The investigative team, led by Deputy Attorney General Amit Marari, released additional findings on Monday. He said there was “no indication” that police used sophisticated technology to break into personal phones without a court order. But he said when the technology was used, the police received an excess of information not covered by the warrants.
He said that while there are no signs that the excess information was used, its acquisition was a “breach of authority”. The statement did not identify the technology.
The Calcalist report had caused a public outcry, with then Prime Minister Naftali Bennett calling the allegations “very serious”. The Justice Department launched its investigation shortly after the report was released in January.
Police welcomed Monday’s findings, saying they proved “no deliberate activity was carried out in violation of the law”.
“Serious allegations against police conduct have been proven to be false, but unfortunately they have caused serious damage to public confidence in the police,” a police statement said.
Pegasus is a powerful tool that allows its operator to infiltrate a target’s phone and scan its contents, including messages, photos, contacts, and location history, without the target knowing or take no action.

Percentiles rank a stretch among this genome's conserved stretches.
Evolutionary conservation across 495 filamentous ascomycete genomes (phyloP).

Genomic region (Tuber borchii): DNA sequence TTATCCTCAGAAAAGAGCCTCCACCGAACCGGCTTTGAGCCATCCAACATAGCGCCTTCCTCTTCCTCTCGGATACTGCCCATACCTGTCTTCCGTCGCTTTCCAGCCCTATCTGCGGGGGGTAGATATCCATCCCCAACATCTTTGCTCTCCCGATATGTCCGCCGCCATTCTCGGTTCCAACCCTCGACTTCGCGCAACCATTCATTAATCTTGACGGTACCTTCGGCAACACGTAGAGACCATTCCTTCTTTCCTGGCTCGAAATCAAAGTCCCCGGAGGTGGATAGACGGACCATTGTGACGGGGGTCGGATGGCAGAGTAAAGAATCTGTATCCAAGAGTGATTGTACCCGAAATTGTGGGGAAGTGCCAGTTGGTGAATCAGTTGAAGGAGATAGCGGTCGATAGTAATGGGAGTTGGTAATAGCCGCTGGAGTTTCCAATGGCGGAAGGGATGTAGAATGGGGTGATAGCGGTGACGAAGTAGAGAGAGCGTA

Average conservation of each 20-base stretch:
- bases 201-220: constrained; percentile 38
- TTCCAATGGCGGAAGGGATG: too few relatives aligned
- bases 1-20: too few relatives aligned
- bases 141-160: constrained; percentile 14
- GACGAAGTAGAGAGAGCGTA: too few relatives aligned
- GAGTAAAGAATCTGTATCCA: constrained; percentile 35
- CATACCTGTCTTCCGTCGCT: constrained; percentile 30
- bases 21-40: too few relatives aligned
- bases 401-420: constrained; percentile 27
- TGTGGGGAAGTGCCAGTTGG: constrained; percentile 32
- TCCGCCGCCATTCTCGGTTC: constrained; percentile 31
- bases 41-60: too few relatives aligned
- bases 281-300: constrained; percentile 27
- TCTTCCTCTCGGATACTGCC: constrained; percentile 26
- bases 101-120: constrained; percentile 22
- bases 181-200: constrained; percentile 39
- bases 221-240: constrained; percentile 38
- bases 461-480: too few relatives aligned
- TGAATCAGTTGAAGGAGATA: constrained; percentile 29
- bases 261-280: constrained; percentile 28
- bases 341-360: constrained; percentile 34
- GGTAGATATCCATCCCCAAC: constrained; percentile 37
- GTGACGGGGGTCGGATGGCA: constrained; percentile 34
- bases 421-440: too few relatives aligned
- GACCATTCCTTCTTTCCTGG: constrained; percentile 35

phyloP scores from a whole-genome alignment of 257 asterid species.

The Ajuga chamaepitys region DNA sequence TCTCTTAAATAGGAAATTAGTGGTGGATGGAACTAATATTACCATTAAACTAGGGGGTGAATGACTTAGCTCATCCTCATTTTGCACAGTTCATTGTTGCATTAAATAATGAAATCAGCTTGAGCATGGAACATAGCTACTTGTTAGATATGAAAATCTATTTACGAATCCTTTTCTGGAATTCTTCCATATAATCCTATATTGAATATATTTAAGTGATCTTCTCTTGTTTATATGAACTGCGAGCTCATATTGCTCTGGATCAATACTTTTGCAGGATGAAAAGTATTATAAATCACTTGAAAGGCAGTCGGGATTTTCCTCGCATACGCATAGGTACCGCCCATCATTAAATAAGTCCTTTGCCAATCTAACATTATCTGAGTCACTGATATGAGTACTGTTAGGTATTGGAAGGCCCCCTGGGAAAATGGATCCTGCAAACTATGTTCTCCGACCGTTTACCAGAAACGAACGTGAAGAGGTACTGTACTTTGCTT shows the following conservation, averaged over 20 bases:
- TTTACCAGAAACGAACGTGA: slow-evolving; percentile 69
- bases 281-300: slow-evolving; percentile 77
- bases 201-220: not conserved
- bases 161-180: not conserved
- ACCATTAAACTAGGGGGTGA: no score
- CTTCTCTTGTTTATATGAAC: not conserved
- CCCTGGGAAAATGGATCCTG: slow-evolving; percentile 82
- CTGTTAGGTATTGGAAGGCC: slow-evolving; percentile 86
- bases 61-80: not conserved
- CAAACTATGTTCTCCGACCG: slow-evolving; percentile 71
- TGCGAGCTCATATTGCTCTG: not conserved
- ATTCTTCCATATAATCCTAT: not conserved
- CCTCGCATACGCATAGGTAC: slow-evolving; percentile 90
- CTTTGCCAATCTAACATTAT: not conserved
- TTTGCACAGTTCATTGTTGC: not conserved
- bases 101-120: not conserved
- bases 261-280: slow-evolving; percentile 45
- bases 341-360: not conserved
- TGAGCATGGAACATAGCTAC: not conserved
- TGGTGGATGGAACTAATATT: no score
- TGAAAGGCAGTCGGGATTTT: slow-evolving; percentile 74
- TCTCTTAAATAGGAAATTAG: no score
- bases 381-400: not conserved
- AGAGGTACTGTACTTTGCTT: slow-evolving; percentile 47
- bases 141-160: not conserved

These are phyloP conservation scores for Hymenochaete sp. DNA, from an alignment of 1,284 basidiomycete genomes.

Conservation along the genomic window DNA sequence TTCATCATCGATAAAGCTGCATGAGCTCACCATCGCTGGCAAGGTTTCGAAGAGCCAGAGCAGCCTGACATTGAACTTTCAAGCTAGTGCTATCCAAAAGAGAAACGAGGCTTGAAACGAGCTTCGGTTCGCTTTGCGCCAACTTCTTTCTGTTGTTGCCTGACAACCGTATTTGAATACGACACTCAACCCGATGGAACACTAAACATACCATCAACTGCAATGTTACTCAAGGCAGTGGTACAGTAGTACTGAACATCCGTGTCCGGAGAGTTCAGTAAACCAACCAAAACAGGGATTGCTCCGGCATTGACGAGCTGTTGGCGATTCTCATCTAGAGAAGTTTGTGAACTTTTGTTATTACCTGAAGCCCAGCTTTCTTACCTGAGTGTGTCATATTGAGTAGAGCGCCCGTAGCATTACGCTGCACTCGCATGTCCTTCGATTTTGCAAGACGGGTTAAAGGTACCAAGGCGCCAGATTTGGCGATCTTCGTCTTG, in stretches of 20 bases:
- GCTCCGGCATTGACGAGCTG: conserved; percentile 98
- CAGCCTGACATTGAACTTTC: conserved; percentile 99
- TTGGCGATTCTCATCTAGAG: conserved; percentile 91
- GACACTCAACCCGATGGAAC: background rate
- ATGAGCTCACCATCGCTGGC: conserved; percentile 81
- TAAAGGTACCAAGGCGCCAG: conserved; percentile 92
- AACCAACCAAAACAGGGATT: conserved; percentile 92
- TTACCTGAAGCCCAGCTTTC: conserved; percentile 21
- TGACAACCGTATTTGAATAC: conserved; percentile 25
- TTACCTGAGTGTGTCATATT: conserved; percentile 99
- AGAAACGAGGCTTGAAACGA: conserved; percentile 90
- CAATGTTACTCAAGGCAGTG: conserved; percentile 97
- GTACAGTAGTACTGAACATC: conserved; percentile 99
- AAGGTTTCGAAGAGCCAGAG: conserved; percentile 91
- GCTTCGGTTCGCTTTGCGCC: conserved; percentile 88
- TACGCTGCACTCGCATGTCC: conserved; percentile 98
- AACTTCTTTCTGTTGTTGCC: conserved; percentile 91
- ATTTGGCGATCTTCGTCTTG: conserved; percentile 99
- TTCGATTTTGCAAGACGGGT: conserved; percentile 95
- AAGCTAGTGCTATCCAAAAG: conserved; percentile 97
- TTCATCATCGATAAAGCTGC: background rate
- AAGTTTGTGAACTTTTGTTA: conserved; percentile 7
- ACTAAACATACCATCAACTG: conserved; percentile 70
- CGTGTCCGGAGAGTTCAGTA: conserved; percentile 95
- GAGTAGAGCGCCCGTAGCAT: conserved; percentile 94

NSO has been linked to spying on human rights activists, journalists and politicians in several countries. In November, the United States blacklisted the company, saying its tools had been used to “carry out transnational repression”.
NSO says it sells the product only to government entities to fight crime and terrorism, with all sales regulated by the Israeli government. The company does not identify its customers and says it does not know who is being targeted. Although it says it has safeguards in place to prevent abuse, it says it ultimately does not control how its customers use the software.
The Association for Civil Rights in Israel said the latest findings show “major failures” that raise concerns about the suspects’ privacy and rights. He called on authorities to ban police from using such technology until detailed legislation is implemented to govern its use.
Associated Press writer Joseph Krauss in Ottawa, Ontario, contributed to this report.